integral

[ in-ti-gruhl, in-teg-ruhl ]
/ ˈɪn tɪ grəl, ɪnˈtɛg rəl /
||

adjective

noun

an integral whole.
Mathematics.
  1. Also called Riemann integral. the numerical measure of the area bounded above by the graph of a given function, below by the x-axis, and on the sides by ordinates drawn at the endpoints of a specified interval; the limit, as the norm of partitions of the given interval approaches zero, of the sum of the products of the function evaluated at a point in each subinterval times the length of the subinterval.
  2. a primitive.
  3. any of several analogous quantities.Compare improper integral, line integral, multiple integral, surface integral.

Origin of integral

From the Medieval Latin word integrālis, dating back to 1545–55. See integer, -al1
SYNONYMS FOR integral
Related formsin·te·gral·i·ty, nounin·te·gral·ly, adverbun·in·te·gral, adjectiveun·in·te·gral·ly, adverb
Dictionary.com Unabridged Based on the Random House Unabridged Dictionary, © Random House, Inc. 2019

Examples from the Web for integrally

British Dictionary definitions for integrally

integral


adjective (ˈɪntɪɡrəl, ɪnˈtɛɡrəl)

(often foll by to) being an essential part (of); intrinsic (to)
intact; entire
formed of constituent parts; united
maths
  1. of or involving an integral
  2. involving or being an integer

noun (ˈɪntɪɡrəl)

maths the limit of an increasingly large number of increasingly smaller quantities, related to the function that is being integrated (the integrand). The independent variables may be confined within certain limits (definite integral) or in the absence of limits (indefinite integral)Symbol: ʃ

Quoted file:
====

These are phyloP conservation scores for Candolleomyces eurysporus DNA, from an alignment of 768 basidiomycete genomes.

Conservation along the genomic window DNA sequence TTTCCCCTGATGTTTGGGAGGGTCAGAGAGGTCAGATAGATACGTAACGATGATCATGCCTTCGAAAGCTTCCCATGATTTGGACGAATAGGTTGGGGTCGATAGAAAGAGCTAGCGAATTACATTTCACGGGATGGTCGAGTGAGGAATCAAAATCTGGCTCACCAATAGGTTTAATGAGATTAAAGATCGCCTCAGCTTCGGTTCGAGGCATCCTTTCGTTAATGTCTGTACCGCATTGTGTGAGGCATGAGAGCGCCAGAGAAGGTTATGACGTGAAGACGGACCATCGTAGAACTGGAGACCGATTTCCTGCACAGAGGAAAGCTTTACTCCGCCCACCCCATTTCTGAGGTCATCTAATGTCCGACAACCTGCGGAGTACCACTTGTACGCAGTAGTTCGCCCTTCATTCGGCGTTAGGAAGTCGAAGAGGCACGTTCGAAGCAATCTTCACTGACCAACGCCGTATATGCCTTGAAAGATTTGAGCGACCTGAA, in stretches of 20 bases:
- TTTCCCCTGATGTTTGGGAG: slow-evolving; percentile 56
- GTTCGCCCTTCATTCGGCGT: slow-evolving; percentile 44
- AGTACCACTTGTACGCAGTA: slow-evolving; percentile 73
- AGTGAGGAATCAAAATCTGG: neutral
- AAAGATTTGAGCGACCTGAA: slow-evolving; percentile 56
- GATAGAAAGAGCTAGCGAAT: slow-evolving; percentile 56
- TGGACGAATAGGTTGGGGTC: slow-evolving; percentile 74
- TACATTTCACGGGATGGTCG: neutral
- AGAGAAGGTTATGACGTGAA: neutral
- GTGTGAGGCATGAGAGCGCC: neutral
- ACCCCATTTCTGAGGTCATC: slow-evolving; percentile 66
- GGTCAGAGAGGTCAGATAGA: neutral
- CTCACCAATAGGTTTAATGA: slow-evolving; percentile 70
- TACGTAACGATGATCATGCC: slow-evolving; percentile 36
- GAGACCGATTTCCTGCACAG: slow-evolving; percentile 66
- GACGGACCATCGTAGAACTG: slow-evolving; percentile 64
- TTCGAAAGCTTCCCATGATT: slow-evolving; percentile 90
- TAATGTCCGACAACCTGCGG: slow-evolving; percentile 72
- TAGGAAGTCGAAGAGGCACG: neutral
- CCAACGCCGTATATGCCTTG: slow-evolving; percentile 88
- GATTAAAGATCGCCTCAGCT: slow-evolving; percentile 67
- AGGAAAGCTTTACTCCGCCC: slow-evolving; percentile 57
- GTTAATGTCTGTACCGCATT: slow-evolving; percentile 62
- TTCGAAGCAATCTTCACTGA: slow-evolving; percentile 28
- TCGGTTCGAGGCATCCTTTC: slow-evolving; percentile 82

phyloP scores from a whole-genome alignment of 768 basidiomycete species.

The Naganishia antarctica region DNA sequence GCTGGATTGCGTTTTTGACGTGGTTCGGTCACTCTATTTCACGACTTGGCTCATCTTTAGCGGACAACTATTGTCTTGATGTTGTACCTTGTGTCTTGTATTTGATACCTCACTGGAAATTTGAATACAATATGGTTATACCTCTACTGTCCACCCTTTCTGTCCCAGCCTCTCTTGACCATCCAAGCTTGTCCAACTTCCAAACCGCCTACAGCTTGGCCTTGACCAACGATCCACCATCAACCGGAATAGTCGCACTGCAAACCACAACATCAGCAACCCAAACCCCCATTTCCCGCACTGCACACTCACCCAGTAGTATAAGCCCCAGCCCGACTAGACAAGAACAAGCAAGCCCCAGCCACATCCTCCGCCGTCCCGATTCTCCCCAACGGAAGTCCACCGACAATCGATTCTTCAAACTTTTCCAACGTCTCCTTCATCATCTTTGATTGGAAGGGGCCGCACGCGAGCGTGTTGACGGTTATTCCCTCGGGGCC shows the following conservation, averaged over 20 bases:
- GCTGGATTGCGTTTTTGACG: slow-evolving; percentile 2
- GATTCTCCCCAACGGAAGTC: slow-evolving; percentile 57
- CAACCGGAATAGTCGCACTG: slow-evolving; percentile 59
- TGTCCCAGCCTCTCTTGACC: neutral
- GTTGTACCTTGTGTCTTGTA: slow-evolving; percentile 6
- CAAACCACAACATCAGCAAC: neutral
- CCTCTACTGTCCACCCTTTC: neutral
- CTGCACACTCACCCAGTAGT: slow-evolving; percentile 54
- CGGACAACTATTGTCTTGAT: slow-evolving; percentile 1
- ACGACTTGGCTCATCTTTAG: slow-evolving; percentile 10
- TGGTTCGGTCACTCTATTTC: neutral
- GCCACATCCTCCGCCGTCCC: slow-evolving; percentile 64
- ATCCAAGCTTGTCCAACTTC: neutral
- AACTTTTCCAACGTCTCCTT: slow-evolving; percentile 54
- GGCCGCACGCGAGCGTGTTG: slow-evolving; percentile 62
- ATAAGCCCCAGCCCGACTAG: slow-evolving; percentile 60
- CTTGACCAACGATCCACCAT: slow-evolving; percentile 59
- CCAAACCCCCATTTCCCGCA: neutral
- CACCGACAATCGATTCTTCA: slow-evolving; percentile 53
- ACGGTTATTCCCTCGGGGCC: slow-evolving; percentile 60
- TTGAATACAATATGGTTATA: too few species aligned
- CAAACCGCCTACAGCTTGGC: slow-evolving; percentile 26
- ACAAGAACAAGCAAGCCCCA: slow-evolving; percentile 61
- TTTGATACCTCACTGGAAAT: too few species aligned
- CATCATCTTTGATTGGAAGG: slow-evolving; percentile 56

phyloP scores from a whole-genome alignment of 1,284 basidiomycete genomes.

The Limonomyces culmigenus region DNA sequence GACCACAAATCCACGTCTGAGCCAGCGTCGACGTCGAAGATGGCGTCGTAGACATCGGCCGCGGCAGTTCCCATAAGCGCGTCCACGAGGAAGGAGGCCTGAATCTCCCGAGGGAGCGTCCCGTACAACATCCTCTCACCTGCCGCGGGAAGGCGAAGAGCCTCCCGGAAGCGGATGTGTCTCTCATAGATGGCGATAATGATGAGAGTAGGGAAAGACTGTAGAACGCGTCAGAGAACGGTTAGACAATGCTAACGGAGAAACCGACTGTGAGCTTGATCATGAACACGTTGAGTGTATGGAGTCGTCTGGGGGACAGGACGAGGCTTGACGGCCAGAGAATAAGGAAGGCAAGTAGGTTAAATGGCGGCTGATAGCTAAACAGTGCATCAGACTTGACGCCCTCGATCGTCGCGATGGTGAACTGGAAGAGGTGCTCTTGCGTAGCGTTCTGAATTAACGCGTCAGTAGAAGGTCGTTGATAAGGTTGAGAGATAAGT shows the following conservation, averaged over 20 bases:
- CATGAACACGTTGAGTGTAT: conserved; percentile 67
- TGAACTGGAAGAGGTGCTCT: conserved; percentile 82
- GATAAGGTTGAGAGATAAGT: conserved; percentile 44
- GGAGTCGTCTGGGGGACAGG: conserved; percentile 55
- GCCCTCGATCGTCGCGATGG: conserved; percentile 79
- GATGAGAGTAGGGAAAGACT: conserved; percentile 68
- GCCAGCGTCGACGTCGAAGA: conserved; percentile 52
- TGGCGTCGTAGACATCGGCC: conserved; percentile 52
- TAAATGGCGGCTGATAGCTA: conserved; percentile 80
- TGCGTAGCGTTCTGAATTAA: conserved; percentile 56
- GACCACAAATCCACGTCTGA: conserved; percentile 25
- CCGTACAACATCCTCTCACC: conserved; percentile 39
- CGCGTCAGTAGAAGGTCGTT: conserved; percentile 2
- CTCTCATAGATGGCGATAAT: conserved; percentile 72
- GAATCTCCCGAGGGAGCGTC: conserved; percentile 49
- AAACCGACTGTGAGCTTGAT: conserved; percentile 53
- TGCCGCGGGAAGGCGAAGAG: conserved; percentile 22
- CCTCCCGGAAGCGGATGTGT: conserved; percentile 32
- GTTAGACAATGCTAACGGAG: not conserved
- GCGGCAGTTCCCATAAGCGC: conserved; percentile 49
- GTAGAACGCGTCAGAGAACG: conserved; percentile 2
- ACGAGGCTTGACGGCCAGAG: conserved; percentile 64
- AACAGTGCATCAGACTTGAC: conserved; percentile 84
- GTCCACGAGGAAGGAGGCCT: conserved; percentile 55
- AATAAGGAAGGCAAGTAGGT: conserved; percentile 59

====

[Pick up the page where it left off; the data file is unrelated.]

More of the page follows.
a complete thing; whole
Derived Formsintegrality (ˌɪntɪˈɡrælɪtɪ), nounintegrally, adverb
Collins English Dictionary - Complete & Unabridged 2012 Digital Edition © William Collins Sons & Co. Ltd. 1979, 1986 © HarperCollins Publishers 1998, 2000, 2003, 2005, 2006, 2007, 2009, 2012

Word Origin and History for integrally

integral


adj.

late 15c., "of or pertaining to a whole," from Middle French intégral (14c.), from Medieval Latin integralis "forming a whole," from Latin integer "whole" (see integer). Related: Integrally. As a noun, 1610s, from the adjective.

Online Etymology Dictionary, © 2010 Douglas Harper

Science definitions for integrally

integral

[ ĭntĭ-grəl ]

Adjective

Involving or expressed as an integer or integers.

Noun

See definite integral indefinite integral.
The American Heritage® Science Dictionary Copyright © 2011. Published by Houghton Mifflin Harcourt Publishing Company. All rights reserved.